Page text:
Cai asleep at my side, the sign of a successful walkie. (Blue thingy is my knee. )
This morning, E.g. decided to take Fergus to work with her. Cai and I seized the opportunity for a little one-dog hike. We enjoyed ourselves, something I can’t say for every other dog we met.
First, we explored a new park. There was a sign saying that this was an off-leash area, between the hours of six and ten in the morning and six and ten in the evening. Good to know for future reference; we had left home just before eleven. We followed the circular path, Cai trotting happily at my side, being an absolute angel while I negotiated the icy patches.
On one side of this walled park, there is a gateway that leads onto a trail. We were just coming up to the gateway when a dog walker entered the park and released her five charges, who came bounding up to Cai. Hmm.
The trail itself has signs at either end stating that dogs are to be kept on leash. The dogwalker started down the trail, five large dogs flinging themselves out around her. Whatever.
Cai waited patiently as I picked my way to better footing. This took a couple of minutes, because the beginning of the trail is quite steep. Then it joins an old closed road, and the walking is easier. The road slopes down to a tributary, crosses it, and then turns sharply and follows the water.
When we arrived at the tributary, we saw a little wire-haired dog in an orange jacket running back and forth around the angle. It wouldn’t approach us. I listened, and could hear someone calling “Stella! Stella, come!”
Following the human voice, I found the same woman we had met in the park. I asked her what Stella looked like. “She’s a Golden Retriever,” was the reply. O-kay.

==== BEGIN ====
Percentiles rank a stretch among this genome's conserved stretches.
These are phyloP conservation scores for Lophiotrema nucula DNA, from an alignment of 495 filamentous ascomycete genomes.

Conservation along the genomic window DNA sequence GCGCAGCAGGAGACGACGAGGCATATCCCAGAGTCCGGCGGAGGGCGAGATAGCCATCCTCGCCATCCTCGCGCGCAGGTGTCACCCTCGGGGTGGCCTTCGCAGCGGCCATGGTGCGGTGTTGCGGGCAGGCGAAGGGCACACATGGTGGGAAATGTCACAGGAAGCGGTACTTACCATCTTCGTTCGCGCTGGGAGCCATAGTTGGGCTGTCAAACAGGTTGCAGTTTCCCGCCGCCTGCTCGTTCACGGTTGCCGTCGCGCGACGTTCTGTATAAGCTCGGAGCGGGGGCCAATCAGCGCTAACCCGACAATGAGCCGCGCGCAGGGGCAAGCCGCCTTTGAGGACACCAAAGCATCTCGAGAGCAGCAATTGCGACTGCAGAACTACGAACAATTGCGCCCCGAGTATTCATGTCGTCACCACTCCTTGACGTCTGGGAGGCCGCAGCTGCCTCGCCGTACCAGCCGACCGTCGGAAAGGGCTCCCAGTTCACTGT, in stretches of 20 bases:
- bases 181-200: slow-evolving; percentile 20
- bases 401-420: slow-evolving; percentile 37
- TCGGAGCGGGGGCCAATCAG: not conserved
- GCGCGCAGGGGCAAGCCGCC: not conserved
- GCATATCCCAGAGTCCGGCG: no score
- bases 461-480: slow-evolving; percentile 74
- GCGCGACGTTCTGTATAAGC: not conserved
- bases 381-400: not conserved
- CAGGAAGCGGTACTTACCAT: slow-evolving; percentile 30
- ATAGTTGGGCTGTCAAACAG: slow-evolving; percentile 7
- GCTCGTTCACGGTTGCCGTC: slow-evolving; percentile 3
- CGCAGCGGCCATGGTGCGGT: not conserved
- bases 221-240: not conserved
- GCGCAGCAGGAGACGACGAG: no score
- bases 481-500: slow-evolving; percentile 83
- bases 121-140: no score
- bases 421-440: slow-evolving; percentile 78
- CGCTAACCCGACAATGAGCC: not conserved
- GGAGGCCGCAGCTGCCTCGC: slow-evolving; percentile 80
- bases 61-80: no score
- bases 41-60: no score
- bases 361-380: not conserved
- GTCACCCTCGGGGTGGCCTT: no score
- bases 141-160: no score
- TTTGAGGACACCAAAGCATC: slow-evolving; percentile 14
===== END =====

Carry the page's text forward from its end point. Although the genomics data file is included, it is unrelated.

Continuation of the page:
On we went. Soon we met — guess! — another dog walker, calling “Rambo! Rambo, come!” I asked her what Rambo looked like. “He’s a Jack Russell, in an orange coat. He’s gotten behind the fence. Rambo, come!” Oh, right, the fence with the big sign on it that says “Danger, do not enter” , I got it.
On we went. I noted the downed power line at the right side of the trail, parts of it at chest height for big bouncy breeds. I also noted a man, another dog walker, with a dog on leash — and two others off leash, one getting soaked in the frigid tributary. Thirty paces more down the path, we met a pug limping along on three legs, presumably part of the group we had just come across. Lovely.
On we went. I started counting the used poopy bags at the side of the trail. The final one was in sight of the garbage can in the parkette a hundred paces away.
We came into the parkette, and I went to check the sign just to be sure I hadn’t been mistaken about on-leash and off-leash areas. No, this was on-leash territory, all right.
Cai and I were just turning away from the sign for the return trip when a van pulled up and stopped near the garbage can. The driver opened his side door and four big dogs tumbled out. Not a leash in sight, let alone safety harnesses for the car ride. Good thing they were five car lengths from the busy highway.
And little Cai trotted at my side, and for all the ice he never pulled me off balance even once. Good dog!